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(Many Paths)
An Online Newsletter Celebrating Native America
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Young Indigenous Athletes Get Expert Training To Take Home
by Ashleigh Mattern - CBC News
Youth Leadership Through Sports program gives kids a chance to improve their skills
Cole Currie, 11, says he wants to apply for sports scholarships.
(photo by Alicia Bridges/CBC)

Cole Currie, 11, wants to be a professional lacrosse player when he grows up.

He said he was inspired by the Thompson brothers (Lyle, Miles, Jerome, and Jeremy), four brothers who all play in the National Lacrosse League.

Currie, who is from Mistawasis First Nation and lives in Blaine Lake, was in Saskatoon on Sunday to participate in the Youth Leadership Through Sports program.

Kids at the Youth Leadershp Through Sports Program run a "beep" test - a multi-stage fitness test that includes running.
(photo by Alicia Bridges/CBC)

The program offers kids between the ages of 10 and 14 sport testing, strength and conditioning exercises, and sport nutrition education.

Currie said he hopes the program will help him in lacrosse and basketball.

"I just really want to get better at the sports I play because that's what I want to do with my life," he said.

Speed, agility, endurance and power

About 70 boys and girls attended the first day of the new program, coming from seven different First Nations communities.

Hosted by the College of Kinesiology, Huskie Athletics and the University of Saskatchewan, the activities took place at the Physical Activity Complex.

The day's activities included testing speed, agility, endurance and power; giving them information about nutrition for sport; and winding up with a yoga session for recovery.

University of Saskatchewan kinesiology students and Huskie athletes led the training.

A young athlete performs a test to see how high he can jump. The kids who participated on Sunday will be coming back throughout the year to record their improvement.
(photo by Alicia Bridges/CBC)

Mark Arcand, Saskatoon Tribal Council chief, said the program is an opportunity to get kids from First Nations communities to visit the University of Saskatchewan and to use the state-of-the-art sports facilities there.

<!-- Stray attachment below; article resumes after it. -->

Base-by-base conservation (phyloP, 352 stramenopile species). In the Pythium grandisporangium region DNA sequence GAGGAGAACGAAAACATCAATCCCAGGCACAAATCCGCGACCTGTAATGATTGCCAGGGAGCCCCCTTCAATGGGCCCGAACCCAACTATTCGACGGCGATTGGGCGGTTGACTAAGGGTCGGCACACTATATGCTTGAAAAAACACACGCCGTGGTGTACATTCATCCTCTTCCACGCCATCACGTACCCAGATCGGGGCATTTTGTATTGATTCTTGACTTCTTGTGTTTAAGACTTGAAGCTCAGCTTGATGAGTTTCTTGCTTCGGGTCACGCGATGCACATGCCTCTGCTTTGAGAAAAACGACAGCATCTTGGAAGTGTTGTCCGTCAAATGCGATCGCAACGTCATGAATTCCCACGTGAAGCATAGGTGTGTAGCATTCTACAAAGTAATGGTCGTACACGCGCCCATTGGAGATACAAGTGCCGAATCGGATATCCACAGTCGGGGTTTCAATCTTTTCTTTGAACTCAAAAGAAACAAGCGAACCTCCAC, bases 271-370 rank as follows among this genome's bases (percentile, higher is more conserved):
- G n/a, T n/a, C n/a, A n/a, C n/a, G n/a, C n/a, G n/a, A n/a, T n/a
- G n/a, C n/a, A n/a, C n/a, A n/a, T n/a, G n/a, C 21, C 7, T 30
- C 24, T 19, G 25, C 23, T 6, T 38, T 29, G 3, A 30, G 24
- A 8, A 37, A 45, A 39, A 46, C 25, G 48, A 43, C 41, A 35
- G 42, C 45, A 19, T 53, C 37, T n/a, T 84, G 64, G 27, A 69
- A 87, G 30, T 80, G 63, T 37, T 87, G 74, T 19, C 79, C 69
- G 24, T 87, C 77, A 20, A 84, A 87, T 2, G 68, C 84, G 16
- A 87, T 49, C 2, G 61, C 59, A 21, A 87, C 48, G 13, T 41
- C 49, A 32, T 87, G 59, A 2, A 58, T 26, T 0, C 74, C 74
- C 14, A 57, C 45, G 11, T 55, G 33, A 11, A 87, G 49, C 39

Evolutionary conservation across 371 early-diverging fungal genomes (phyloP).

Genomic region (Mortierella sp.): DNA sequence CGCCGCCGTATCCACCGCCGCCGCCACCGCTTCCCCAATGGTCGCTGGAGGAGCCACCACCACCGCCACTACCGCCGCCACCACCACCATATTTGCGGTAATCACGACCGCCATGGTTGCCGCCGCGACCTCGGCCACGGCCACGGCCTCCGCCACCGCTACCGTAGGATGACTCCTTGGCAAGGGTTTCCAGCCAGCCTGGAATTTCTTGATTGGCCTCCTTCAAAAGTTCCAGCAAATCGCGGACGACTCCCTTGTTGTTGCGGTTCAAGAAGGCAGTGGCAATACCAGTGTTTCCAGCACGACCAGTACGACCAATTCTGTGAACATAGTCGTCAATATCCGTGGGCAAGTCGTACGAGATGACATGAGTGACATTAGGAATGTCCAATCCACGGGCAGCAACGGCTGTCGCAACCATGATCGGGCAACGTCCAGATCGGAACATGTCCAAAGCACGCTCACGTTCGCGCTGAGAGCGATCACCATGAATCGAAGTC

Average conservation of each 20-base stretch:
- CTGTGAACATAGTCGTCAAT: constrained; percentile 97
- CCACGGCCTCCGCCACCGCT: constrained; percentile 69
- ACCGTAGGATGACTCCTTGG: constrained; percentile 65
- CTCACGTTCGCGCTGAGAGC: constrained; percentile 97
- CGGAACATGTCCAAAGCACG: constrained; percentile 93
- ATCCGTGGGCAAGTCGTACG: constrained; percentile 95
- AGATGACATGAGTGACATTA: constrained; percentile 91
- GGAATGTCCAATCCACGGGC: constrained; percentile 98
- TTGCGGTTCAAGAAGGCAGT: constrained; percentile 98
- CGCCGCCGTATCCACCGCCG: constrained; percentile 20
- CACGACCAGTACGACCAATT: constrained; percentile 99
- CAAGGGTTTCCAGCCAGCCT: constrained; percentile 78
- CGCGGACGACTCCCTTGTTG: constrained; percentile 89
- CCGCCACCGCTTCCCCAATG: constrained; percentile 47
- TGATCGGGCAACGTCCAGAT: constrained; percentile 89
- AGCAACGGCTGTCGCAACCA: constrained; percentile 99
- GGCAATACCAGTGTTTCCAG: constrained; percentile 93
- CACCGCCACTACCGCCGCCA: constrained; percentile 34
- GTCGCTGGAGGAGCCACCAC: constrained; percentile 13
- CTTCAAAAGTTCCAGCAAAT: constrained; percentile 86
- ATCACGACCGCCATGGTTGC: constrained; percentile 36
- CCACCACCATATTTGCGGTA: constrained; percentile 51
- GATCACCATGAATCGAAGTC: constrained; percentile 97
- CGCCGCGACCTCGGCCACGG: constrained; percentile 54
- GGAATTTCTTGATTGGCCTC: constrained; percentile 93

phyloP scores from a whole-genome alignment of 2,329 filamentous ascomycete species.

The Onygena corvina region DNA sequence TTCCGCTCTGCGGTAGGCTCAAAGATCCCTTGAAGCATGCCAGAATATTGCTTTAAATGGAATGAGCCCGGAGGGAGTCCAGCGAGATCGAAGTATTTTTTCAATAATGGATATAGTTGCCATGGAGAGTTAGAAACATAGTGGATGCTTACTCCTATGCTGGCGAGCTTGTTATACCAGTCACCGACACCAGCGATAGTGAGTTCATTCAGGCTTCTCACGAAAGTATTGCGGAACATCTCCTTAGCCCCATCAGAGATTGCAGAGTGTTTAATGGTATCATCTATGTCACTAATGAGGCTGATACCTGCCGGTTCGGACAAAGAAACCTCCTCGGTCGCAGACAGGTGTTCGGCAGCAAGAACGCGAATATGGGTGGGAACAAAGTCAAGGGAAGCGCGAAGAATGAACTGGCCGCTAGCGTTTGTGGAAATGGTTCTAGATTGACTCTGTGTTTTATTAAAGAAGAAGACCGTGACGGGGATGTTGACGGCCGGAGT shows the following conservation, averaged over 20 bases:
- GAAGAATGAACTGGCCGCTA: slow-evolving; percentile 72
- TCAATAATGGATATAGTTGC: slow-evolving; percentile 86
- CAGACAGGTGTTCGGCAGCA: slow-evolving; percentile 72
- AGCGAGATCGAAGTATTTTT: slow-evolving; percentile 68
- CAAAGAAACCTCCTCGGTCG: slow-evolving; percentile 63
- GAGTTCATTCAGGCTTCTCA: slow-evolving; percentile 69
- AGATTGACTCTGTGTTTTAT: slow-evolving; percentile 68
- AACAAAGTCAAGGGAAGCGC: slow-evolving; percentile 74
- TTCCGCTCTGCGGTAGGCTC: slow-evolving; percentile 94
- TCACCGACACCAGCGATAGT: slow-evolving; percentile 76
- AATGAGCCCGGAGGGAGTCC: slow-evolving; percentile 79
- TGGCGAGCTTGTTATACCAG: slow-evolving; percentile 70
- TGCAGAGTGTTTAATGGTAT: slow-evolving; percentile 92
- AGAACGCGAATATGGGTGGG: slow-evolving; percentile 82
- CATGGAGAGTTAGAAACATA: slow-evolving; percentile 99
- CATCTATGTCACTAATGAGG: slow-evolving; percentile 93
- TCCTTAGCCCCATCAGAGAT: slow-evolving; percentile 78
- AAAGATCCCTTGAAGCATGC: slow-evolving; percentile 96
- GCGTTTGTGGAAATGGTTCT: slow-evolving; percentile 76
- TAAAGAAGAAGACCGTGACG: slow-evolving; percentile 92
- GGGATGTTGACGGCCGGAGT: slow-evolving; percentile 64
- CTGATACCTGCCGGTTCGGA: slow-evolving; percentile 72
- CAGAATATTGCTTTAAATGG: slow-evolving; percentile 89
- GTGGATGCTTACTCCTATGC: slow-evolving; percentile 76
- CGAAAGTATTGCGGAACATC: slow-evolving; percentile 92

"Our goal here for today is to see how we can get actually some kids into university scholarships, because as First Nations children, we have some good talent — it's just fostering that talent."

Building on natural talent

He said there is a lot of talent in First Nations communities — many athletes participate in Saskatchewan's Tony Cote First Nations Summer/Winter Games and the North American Indigenous Games.

But few young people from these communities go on to get post-secondary sports scholarships.

With this program, he hopes they can build on that raw talent.

He also hopes that the kids participating in the program will go back to their communities and teach their peers what they've learned.

Looking to the future

All of the kids went home with a backpack full of sports equipment they can use at home, like a skipping rope and resistance band.

Many of the communities they're going home to lack infrastructure and facilities, Arcand said, so the activities they're learning are designed to be done anywhere.

This is a one-year pilot program. The kids will be invited to attend more skills days throughout the year to track their progress, and will build upon previous sessions.

Arcand would like to see the program expand to different age groups, and said he's already heard interest from older teens.

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